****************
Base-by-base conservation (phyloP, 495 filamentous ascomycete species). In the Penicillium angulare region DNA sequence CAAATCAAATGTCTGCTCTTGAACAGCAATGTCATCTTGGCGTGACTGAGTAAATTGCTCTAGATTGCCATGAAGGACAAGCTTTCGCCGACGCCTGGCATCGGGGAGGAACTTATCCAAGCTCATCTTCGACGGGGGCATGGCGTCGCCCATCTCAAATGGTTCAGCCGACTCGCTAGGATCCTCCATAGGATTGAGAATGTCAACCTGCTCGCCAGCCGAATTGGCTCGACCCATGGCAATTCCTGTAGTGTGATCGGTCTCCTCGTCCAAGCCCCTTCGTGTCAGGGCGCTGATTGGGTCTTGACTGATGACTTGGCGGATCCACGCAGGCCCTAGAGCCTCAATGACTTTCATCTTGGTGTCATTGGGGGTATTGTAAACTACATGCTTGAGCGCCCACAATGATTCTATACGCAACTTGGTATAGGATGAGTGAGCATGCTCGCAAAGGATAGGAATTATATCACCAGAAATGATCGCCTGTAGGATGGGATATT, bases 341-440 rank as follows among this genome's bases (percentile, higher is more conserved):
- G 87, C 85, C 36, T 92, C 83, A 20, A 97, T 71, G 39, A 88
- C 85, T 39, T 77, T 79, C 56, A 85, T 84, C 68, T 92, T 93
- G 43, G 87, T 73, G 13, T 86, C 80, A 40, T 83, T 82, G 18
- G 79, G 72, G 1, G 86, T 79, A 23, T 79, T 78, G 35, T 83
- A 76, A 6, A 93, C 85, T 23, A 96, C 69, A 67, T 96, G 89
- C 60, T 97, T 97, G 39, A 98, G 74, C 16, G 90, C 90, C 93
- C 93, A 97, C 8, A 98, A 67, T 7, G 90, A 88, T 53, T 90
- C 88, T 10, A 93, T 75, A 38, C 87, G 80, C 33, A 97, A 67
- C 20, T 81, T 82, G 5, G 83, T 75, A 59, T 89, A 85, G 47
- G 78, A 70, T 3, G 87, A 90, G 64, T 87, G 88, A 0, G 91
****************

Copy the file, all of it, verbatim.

Base-by-base conservation (phyloP, 495 filamentous ascomycete species). In the Penicillium angulare region DNA sequence CAAATCAAATGTCTGCTCTTGAACAGCAATGTCATCTTGGCGTGACTGAGTAAATTGCTCTAGATTGCCATGAAGGACAAGCTTTCGCCGACGCCTGGCATCGGGGAGGAACTTATCCAAGCTCATCTTCGACGGGGGCATGGCGTCGCCCATCTCAAATGGTTCAGCCGACTCGCTAGGATCCTCCATAGGATTGAGAATGTCAACCTGCTCGCCAGCCGAATTGGCTCGACCCATGGCAATTCCTGTAGTGTGATCGGTCTCCTCGTCCAAGCCCCTTCGTGTCAGGGCGCTGATTGGGTCTTGACTGATGACTTGGCGGATCCACGCAGGCCCTAGAGCCTCAATGACTTTCATCTTGGTGTCATTGGGGGTATTGTAAACTACATGCTTGAGCGCCCACAATGATTCTATACGCAACTTGGTATAGGATGAGTGAGCATGCTCGCAAAGGATAGGAATTATATCACCAGAAATGATCGCCTGTAGGATGGGATATT, bases 341-440 rank as follows among this genome's bases (percentile, higher is more conserved):
- G 87, C 85, C 36, T 92, C 83, A 20, A 97, T 71, G 39, A 88
- C 85, T 39, T 77, T 79, C 56, A 85, T 84, C 68, T 92, T 93
- G 43, G 87, T 73, G 13, T 86, C 80, A 40, T 83, T 82, G 18
- G 79, G 72, G 1, G 86, T 79, A 23, T 79, T 78, G 35, T 83
- A 76, A 6, A 93, C 85, T 23, A 96, C 69, A 67, T 96, G 89
- C 60, T 97, T 97, G 39, A 98, G 74, C 16, G 90, C 90, C 93
- C 93, A 97, C 8, A 98, A 67, T 7, G 90, A 88, T 53, T 90
- C 88, T 10, A 93, T 75, A 38, C 87, G 80, C 33, A 97, A 67
- C 20, T 81, T 82, G 5, G 83, T 75, A 59, T 89, A 85, G 47
- G 78, A 70, T 3, G 87, A 90, G 64, T 87, G 88, A 0, G 91